The most radical presence at the anti-globalization protests was the Black Bloc. The Black Bloc first emerged in Seattle, as a small band of anarcho-primitivists who took to vandalizing and destroying the property of companies that they felt were anti-environment and/or anti-worker. They famously targeted Starbucks in their hometown of Seattle, because they didn’t carry “fair trade” coffee. (I saw a photo of a smashed Starbucks from the recent anti-Trump protests – I suspect that the next generation of Black Bloc kids is just imitating what came before them, with little to no other reason why.)

Whereas most of the protesters were non-violent, being the usual bunch of hippies, communists, new age peaceniks, and the like, the Black Bloc not only destroyed property but sometimes fought with police. For this reason, there was active debate among the left as to whether they should support or disavow them. The general consensus was that, although many protesters did not support the tactics of the Black Bloc, those tactics helped to normalize the positions of the movement, by pushing the Overton window and making the non-violent protesters look tame in comparison.

Furthermore, a number of non-violent protesters said that they actually felt safer knowing that the Black Bloc was there, because they were like a protection squad. At the very least, the police were likely to be distracted by them, and therefore not have as much time to tear gas and pepper spray the others. It will be interesting to see if a far-right equivalent to the Black Bloc emerges. The recent attack on Richard Spencer by a Black Bloc member makes it clear that right-wing activists need to defend themselves against violence from the left.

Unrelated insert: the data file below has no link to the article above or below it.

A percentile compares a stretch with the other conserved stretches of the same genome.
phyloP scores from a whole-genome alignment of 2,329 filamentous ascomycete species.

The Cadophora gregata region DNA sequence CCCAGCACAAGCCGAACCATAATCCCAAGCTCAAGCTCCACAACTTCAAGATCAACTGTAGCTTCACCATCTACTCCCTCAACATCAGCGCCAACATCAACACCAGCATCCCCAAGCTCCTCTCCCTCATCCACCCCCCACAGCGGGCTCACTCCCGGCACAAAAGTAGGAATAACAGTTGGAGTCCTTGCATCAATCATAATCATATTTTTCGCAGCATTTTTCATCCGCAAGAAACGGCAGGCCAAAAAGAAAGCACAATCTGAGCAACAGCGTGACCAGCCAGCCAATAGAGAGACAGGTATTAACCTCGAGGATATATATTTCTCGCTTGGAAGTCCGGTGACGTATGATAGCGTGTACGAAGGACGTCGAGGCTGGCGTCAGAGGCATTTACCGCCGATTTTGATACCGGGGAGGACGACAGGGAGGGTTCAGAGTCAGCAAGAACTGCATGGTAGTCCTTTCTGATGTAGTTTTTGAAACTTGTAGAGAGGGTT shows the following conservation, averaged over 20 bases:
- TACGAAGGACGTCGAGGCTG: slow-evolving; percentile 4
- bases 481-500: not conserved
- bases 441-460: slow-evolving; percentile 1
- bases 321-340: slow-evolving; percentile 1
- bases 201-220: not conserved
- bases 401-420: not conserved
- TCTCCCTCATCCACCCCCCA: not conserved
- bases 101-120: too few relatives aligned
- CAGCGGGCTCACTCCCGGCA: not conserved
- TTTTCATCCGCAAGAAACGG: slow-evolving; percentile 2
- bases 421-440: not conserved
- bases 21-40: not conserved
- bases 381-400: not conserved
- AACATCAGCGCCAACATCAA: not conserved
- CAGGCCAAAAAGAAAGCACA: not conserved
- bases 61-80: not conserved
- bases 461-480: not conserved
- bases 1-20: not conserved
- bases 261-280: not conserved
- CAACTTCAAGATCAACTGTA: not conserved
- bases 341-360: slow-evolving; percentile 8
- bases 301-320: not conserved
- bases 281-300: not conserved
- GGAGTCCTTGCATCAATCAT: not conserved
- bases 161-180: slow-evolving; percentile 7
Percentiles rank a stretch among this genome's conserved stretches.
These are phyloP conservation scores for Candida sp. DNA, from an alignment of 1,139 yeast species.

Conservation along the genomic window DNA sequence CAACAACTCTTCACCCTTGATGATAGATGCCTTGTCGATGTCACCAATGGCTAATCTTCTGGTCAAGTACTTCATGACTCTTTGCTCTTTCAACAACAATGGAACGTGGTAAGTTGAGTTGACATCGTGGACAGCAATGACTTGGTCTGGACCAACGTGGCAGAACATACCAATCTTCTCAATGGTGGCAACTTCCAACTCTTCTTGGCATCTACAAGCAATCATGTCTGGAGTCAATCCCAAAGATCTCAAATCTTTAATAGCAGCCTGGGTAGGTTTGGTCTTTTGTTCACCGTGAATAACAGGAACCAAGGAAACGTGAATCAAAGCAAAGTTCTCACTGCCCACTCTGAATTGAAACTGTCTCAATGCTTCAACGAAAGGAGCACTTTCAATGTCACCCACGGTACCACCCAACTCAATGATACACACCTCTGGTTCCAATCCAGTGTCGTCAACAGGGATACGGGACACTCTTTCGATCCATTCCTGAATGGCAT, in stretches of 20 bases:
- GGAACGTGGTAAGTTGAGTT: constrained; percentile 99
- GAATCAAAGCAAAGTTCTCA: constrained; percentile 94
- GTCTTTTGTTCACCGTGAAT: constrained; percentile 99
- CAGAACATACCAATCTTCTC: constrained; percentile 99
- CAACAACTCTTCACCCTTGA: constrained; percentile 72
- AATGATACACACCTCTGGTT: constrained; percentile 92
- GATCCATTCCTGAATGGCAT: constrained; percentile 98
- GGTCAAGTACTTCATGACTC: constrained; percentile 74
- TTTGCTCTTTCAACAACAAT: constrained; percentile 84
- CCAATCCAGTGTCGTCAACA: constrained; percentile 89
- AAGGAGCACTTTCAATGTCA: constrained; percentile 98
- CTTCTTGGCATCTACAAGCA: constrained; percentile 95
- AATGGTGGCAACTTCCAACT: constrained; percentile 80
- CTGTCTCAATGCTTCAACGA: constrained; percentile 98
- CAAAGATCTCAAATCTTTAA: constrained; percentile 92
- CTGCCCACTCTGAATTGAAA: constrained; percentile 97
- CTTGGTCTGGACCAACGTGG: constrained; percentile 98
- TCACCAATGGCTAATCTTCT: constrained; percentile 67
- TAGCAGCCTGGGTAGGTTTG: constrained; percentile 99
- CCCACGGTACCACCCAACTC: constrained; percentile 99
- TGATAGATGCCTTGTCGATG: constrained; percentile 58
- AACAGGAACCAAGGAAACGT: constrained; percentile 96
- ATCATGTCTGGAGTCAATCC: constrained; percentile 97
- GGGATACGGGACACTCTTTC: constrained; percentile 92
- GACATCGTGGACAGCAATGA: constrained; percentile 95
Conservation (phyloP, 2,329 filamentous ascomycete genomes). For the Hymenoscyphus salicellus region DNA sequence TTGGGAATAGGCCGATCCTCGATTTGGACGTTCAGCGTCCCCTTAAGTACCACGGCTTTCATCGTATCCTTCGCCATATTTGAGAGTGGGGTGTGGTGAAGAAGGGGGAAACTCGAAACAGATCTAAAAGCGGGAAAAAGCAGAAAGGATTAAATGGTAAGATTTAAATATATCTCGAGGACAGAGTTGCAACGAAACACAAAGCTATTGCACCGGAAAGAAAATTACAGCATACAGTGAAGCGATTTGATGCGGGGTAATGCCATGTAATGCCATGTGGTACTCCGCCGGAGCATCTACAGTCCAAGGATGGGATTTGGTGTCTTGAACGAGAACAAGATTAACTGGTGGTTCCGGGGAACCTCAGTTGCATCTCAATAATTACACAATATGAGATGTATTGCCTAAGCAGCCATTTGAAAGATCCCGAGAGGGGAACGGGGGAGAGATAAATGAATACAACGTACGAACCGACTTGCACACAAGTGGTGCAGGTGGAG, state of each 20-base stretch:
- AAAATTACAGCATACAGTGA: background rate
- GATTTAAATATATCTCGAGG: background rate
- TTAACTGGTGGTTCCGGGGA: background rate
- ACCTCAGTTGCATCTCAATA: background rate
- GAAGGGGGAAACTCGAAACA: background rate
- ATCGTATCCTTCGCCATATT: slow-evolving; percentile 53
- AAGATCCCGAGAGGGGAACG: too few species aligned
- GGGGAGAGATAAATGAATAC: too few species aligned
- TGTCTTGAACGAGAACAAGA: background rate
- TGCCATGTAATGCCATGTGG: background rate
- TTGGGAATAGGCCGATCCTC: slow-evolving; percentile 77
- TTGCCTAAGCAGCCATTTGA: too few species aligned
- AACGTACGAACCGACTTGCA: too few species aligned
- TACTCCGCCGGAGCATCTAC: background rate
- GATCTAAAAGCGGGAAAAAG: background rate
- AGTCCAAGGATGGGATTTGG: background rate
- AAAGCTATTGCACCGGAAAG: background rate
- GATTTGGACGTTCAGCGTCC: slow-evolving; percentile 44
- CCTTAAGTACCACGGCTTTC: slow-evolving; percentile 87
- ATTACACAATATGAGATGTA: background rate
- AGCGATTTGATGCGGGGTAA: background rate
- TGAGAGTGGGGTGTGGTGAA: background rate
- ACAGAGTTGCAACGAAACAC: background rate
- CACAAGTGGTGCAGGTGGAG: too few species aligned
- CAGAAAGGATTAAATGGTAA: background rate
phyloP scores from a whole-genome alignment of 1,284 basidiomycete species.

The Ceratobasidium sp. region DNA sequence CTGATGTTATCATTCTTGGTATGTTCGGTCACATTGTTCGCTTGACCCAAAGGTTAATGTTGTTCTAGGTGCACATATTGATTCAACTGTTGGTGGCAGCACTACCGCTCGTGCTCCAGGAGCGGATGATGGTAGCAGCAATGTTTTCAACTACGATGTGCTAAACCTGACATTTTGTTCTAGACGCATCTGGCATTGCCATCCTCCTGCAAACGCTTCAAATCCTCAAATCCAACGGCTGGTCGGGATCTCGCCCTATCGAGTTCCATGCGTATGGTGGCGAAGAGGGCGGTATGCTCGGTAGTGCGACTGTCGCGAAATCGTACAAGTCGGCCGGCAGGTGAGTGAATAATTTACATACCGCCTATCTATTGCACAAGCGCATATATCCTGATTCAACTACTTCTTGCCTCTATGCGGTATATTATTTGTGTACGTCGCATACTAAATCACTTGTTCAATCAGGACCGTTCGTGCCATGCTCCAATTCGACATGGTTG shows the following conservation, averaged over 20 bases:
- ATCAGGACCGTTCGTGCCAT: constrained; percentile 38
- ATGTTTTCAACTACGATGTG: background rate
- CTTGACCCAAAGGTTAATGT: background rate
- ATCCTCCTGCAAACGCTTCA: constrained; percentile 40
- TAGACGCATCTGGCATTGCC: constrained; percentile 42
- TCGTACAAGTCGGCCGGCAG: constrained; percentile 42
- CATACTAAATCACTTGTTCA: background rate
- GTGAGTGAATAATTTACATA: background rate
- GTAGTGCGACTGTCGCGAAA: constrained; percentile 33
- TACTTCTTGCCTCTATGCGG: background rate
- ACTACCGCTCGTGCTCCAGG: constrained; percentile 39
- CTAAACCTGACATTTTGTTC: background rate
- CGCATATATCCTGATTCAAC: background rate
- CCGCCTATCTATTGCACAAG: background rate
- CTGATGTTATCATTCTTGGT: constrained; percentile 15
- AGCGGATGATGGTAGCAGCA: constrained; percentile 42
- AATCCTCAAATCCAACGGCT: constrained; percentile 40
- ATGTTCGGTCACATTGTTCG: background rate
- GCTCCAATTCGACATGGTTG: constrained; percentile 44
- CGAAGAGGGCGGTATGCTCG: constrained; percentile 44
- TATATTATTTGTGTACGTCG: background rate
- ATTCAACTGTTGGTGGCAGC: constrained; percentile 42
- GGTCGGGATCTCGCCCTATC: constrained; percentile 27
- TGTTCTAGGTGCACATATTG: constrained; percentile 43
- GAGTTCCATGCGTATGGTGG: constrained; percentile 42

The major turning point in the anti-globalization movement was 9/11. Some on the far left cheered the destruction of the World Trade Center towers – twin symbols of global capital – as was said at the time by rapper KRS-One. But that was hardly a position to win over the public in a time of national shock and mourning. For most Americans, globalization and its economic consequences in America (the left never cared about the cultural consequences) suddenly paled in comparison to an existential threat from the Islamic world.

The War on Terror triggered the left’s knee-jerk defense of any non-whites against whites. The response of the Bush administration to 9/11 – which was, let’s face it, monumentally stupid in so many ways – was opposed by the left as a racist, Islamophobic crusade of white supremacist Christian capitalist sexist oppressors who hate brown people and children and puppies. The identity-based issues that already co-existed beside economic issues in the confused leftist platform came to dominate. What is remarkable is how completely the left has abandoned the white working class in the last twenty years, despite the fact that the proletariat is supposed to be the leftist demographic. Couple this with conservatism’s open disdain for the white working class, and you have no small part of the reason for the rise of Trump.

The historical left dreamed of an alliance of the “workers of the world.” Perhaps realizing the futility of that dream – or perhaps not, since realization and acceptance of truth is not really the left’s forte – they have largely moved on to the new dream of an alliance between the many and disparate groups which they claim to represent the interests of, such as blacks, Latinos, Muslims, gays, transgenders, the disabled, and women. What is supposed to unite this rainbow coalition of the oppressed is, at base, hatred and resentment of successful straight white men, which the left hopes can win out over the coalition members’ various incompatibilities with, and hatreds of, each other.

The left has accepted the idea that “globalization is inevitable,” which is not surprising since their ideology has always been international/anti-national and universalist in its essence. For nearly twenty years now, the only people making any serious criticisms of globalization have been the European New Right and American paleoconservatives.